Modèles de dépendance hiérarchique pour l'évaluation des passifs et la tarification en actuariat

Authors: Abdallah, Anas
Advisor: Cossette, HélèneBoucher, Jean-Philippe
Abstract: The objective of this thesis is to propose innovative hierarchical approaches to model dependence within and between risks in non-life insurance in general, and in a loss reserving context in particular. One of the most critical problems in property/casualty insurance is to determine an appropriate reserve for incurred but unpaid losses. These provisions generally comprise most of the liabilities of a non-life insurance company. The global provisions are often determined under an assumption of independence between the lines of business. However, most risks are related to each other in practice, and this correlation needs to be taken into account. Recently, Shi and Frees (2011) proposed to include dependence between lines of business in a pairwise manner, through a copula that captures dependence between two equivalent cells of two different runoff triangles. In this thesis, we propose to generalize this model with two different approaches. Firstly, by using hierarchical Archimedean copulas to accommodate correlation within and between lines of business, and secondly by capturing this dependence through random effects. The first approach will be presented in chapters 2 and 3. In chapter 2, we use partially nested Archimedean copulas to capture dependence within and between two lines of business, through calendar year effects. In chapter 3, we use fully nested Archimedean copulas, to accommodate dependence between more than two lines of business. A copula-based risk aggregation model is also proposed to accommodate dependence. The inference for the dependence structure is performed with a rank-based methodology to bring more robustness to the estimation. In chapter 4, we introduce the Sarmanov family of bivariate distributions to a loss reserving context, and show that its flexibility proves to be very useful for modeling dependence between loss triangles. This dependence is captured by random effects, through calendar years, accident years or development periods. Closed-form expressions are given, and a real life illustration is shown again. In chapter 5, we use the Sarmanov family of bivariate distributions in a dynamic framework, where the random effects are considered evolutionary and evolve over time, to update the information and allow more weight to more recent claims. Hence, we propose an innovative way to jointly model the dependence between risks and over time with an illustration in a ratemaking context. Finally, a brief conclusion recalls the main contributions of this thesis and provides insights into future research and possible extensions to the proposed works.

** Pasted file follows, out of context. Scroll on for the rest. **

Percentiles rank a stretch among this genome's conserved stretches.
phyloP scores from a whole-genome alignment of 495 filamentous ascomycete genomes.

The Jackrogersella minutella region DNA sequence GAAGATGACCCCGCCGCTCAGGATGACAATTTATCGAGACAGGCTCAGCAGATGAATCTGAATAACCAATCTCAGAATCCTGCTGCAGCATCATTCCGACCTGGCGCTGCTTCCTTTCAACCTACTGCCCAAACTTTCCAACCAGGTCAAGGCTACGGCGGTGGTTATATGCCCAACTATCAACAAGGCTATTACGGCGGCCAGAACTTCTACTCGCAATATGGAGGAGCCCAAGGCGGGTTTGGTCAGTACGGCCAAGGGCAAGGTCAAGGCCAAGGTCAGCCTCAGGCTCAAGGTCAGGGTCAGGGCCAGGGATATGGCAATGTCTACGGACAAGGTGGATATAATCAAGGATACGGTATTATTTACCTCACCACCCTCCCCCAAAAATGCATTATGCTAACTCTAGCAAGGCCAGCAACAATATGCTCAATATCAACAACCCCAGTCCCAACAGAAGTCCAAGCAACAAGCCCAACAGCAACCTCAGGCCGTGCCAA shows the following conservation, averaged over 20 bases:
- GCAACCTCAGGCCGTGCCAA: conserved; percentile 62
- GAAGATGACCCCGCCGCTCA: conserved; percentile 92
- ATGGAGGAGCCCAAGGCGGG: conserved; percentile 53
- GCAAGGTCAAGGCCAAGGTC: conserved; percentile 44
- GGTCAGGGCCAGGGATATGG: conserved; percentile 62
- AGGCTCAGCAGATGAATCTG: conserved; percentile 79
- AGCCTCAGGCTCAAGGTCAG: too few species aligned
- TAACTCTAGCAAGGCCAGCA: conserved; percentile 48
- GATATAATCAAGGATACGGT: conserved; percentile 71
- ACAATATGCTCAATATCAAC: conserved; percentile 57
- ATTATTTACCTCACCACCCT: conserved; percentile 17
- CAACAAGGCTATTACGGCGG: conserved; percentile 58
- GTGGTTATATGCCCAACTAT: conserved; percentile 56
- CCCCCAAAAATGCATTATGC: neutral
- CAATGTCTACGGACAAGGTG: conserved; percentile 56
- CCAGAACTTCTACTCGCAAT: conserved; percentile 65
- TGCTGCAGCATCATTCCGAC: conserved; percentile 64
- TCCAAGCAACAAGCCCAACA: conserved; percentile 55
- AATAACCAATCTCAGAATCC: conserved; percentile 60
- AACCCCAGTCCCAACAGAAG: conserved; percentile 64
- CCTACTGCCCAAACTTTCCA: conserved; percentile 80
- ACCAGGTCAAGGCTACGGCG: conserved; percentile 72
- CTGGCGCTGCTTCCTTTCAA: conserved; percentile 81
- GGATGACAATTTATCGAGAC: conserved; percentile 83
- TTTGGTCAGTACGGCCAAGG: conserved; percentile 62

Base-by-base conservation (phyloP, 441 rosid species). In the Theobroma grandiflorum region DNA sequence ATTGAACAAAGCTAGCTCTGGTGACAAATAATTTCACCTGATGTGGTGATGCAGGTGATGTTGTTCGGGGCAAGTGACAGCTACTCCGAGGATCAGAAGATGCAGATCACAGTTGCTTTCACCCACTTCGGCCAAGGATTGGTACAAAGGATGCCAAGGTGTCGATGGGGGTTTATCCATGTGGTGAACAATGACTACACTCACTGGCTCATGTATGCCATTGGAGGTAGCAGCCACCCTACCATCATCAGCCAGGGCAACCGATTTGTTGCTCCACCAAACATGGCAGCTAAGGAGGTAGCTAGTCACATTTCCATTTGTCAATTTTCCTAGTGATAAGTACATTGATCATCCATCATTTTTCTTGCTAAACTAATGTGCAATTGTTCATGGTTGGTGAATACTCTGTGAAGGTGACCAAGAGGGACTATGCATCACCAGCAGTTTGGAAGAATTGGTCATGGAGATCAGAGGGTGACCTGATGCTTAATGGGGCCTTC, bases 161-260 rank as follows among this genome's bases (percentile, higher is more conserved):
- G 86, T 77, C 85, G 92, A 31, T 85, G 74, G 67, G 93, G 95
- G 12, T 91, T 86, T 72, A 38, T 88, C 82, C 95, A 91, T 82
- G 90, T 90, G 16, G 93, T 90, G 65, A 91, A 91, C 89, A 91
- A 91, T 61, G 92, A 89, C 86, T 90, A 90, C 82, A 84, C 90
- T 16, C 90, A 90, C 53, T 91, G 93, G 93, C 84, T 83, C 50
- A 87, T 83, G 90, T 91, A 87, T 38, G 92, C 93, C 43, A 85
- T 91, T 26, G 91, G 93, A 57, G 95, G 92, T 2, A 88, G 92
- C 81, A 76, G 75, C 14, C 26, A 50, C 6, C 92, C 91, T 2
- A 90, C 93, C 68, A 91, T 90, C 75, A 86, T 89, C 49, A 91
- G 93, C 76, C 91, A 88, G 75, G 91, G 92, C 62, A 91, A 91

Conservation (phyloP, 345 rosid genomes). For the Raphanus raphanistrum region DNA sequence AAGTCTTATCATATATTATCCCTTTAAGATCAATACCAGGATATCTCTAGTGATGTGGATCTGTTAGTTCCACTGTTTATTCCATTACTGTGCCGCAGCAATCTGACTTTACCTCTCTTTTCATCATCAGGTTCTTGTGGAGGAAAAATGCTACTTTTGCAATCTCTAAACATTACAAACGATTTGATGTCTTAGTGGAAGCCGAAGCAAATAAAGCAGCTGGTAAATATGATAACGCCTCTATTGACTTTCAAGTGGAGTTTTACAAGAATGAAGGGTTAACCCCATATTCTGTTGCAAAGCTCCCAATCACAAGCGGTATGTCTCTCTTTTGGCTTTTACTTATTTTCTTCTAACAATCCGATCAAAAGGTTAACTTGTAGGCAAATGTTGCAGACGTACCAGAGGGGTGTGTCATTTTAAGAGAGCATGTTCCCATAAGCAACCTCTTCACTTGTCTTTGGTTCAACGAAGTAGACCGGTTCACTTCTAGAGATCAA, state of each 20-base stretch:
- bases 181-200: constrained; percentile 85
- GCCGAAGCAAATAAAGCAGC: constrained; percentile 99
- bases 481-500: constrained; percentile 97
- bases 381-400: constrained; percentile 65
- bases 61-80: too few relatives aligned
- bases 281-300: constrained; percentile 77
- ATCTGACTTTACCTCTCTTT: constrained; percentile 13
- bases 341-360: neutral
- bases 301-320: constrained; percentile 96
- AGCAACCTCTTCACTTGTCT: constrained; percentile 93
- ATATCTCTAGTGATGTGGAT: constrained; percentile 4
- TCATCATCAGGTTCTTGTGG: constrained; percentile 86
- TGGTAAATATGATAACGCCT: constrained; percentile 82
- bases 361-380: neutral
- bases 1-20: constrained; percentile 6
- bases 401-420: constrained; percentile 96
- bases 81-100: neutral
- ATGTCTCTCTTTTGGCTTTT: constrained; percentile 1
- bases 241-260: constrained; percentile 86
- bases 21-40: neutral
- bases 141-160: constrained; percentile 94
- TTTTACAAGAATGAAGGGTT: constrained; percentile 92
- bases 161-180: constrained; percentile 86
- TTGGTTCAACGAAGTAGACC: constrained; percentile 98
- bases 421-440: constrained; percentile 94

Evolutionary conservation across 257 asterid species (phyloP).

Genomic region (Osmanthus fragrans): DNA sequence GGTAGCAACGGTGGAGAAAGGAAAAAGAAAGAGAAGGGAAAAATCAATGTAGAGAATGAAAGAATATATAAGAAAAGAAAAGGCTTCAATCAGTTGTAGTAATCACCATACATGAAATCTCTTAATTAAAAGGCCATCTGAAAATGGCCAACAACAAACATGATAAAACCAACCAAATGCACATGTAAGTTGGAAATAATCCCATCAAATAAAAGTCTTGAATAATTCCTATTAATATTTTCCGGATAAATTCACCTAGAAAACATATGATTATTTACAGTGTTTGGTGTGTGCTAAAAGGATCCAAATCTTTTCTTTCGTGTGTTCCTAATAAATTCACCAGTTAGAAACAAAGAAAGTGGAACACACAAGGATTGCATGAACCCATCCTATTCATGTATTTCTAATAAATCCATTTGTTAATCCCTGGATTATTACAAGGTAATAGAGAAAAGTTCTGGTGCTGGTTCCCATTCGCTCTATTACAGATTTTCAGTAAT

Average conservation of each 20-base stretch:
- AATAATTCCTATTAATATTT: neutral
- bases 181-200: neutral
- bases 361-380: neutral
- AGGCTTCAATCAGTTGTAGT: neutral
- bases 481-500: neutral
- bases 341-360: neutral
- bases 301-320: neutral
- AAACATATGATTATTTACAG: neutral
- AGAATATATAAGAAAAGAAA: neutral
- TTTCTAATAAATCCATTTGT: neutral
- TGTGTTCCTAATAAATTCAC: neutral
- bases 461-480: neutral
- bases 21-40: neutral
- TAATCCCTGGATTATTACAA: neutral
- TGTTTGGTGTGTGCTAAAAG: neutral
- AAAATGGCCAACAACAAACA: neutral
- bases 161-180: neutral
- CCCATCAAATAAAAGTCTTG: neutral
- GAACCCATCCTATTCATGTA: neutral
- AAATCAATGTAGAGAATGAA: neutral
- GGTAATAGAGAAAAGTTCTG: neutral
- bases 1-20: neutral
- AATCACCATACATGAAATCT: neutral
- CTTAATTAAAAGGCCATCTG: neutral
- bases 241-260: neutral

Document Type: Thèse de doctorat
Issue Date: 2016
Open Access Date: 24 April 2018
Permalink: http://hdl.handle.net/20.500.11794/27001
Grantor: Université Laval
Collection:Thèses et mémoires

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